induction), (2) to assist in interpretation of the biomarker results, 
and (3) to inquire about current and past exposure to CNT, CNF, and 
other chemicals, dusts, and fumes. The questionnaire will be given by 
NIOSH personnel as a computer-assisted personal interview (CAPI). After 
administration of the CAPI, medical examinations will be conducted to 
evaluate pulmonary function (via spirometry) and blood pressure, and 
sputum and blood will be collected. Statistical analyses will be 
conducted to determine the nature of the relation between exposure to 

[[Page 58397]]

and CNF and these biomarkers of early effect, considering potential 
confounding factors such as smoking, age, gender, and workplace co-
exposures, including non-engineered ultrafine particles.
    The proposed project supports the NIOSH legislatively mandated 
industrywide studies program that conducts epidemiological and exposure 
assessment research studies to identify the occupational causes of 
disease in the working population and their offspring and to 
effectively communicate study results to workers, scientists, industry,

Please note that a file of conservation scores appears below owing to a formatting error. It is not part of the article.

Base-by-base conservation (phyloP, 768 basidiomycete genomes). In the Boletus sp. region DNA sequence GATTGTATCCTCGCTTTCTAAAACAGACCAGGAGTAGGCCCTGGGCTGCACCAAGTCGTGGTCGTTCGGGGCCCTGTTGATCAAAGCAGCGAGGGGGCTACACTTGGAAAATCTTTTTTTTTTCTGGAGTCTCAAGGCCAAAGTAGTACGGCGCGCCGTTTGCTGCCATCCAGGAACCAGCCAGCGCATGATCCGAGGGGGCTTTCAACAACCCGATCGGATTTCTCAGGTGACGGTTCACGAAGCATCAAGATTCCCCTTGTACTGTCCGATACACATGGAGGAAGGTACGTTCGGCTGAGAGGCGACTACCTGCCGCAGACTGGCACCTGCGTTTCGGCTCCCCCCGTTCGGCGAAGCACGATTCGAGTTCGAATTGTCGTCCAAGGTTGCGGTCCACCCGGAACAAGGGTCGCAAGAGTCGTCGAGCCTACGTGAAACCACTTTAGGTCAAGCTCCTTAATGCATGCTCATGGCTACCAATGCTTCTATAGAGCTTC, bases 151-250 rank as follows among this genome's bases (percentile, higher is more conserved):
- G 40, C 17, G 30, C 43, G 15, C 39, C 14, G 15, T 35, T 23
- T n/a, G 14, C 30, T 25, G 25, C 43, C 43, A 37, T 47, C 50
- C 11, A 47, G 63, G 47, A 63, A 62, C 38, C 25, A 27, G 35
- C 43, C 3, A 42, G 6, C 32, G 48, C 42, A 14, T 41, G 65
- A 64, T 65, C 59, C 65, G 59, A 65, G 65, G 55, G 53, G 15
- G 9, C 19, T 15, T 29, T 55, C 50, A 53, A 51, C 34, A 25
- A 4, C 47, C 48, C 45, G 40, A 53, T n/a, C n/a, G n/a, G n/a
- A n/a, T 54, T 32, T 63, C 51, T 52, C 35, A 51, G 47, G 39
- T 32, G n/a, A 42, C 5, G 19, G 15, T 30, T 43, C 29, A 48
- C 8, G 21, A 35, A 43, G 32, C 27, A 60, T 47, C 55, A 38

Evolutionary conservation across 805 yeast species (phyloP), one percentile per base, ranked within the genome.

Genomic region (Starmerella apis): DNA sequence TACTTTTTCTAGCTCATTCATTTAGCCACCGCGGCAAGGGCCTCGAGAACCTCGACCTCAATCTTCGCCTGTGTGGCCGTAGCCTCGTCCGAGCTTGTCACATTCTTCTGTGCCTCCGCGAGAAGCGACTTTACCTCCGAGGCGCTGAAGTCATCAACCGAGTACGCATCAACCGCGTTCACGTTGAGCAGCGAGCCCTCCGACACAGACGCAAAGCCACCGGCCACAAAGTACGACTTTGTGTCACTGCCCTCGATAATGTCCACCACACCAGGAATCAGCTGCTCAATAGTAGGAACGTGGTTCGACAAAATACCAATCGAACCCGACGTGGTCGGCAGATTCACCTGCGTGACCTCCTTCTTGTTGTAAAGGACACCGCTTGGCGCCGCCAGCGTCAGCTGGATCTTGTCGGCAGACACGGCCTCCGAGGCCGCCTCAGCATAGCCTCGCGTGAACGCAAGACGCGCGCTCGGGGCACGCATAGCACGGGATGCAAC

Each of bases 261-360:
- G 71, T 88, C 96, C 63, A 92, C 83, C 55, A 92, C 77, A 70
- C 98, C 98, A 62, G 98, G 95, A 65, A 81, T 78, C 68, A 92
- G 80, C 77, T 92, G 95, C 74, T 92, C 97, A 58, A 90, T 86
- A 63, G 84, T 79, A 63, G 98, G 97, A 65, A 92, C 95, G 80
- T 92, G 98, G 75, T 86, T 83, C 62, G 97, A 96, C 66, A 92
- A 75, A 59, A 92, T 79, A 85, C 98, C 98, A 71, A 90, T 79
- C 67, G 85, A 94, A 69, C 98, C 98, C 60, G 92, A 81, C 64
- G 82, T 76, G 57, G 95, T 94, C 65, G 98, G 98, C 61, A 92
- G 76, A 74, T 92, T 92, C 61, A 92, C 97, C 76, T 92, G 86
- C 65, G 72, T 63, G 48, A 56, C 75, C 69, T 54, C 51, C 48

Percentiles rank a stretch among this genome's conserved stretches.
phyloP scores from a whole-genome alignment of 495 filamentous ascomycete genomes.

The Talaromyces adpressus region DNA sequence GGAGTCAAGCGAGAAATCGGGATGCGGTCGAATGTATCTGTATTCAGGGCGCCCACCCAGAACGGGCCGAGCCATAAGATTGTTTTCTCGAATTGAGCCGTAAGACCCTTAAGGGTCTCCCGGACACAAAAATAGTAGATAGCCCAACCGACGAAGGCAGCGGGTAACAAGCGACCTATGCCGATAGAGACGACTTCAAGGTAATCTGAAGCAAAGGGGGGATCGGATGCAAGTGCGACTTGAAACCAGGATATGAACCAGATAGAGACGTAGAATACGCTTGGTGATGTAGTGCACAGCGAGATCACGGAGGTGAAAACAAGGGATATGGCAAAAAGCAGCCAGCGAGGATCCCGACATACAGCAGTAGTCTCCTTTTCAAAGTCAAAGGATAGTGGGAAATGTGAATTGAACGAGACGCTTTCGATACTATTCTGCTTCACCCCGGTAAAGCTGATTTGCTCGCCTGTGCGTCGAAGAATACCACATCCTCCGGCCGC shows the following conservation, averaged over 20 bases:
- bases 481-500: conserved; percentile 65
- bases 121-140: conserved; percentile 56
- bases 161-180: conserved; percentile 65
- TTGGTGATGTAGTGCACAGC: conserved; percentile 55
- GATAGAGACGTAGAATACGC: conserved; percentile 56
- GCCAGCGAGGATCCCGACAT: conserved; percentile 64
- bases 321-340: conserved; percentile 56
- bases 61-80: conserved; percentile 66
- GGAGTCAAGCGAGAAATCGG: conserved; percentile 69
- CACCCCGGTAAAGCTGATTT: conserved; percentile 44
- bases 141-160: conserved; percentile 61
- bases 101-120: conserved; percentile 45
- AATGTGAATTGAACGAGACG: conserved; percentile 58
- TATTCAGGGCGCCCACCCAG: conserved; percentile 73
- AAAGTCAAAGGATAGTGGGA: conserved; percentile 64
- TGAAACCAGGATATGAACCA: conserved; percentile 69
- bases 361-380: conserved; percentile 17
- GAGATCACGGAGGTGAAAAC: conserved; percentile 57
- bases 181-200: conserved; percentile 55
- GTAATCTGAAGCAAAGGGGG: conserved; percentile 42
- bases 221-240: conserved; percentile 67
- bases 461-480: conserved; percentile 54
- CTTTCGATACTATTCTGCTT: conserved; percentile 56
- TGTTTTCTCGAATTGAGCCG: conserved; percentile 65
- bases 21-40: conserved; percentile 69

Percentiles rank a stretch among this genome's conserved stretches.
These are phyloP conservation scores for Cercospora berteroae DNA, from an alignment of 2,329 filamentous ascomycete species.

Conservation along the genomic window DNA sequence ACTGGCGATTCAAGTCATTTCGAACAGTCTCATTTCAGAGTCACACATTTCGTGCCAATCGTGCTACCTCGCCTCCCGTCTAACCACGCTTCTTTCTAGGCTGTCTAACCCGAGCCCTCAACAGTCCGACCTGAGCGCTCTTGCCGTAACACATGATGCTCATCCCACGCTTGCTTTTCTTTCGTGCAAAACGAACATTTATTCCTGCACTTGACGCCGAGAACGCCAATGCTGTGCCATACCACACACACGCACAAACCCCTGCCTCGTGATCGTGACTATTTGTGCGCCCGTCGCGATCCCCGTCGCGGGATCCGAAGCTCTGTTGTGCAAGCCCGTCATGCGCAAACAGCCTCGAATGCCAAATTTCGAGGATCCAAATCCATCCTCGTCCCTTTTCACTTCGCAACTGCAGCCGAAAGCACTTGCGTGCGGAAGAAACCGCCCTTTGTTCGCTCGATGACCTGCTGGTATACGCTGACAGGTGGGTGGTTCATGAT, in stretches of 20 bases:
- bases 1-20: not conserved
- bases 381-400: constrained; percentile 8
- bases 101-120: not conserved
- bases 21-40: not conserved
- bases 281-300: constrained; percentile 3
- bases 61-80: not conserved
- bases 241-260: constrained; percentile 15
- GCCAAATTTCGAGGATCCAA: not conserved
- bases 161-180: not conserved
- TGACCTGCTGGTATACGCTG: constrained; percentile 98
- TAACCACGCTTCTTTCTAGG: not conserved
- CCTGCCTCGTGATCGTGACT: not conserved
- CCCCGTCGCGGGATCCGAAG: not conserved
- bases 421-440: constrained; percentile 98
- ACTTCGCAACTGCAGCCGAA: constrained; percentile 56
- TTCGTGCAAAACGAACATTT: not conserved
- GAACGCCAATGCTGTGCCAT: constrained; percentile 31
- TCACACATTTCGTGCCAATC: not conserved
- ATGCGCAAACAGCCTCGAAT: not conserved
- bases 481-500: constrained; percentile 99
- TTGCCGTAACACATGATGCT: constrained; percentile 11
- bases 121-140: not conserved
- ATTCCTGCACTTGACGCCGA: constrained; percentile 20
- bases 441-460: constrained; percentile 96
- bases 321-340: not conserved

and the public.
    The questionnaire will be administered one time only, at the 
worksite, to 100 workers involved in the production and use of CNT or 
CNT. The study will be carried out during the participants' regular 
work shift. There is no cost to respondents or their employers other 
than their time. We estimate that the average burden per response to be 
22 minutes, and that the total burden to all respondents will be 37 
hours (see table below).

                                        Estimated Annualized Burden Hours
                                                     Number of       Number of      burden per     Total burden
                   Respondents                      respondents    responses per   response  (in    (in hours)
                                                                    respondent        hours)
Nanomaterials Workers...........................             100               1           22/60              37
    Total.......................................  ..............  ..............  ..............              37

    Dated: September 14, 2012.
Ron A. Otten,
Director, Office of Scientific Integrity (OSI), Office of the Associate 
Director for Science (OADS), Office of the Director, Centers for 
Disease Control and Prevention.
[FR Doc. 2012-23194 Filed 9-19-12; 8:45 am]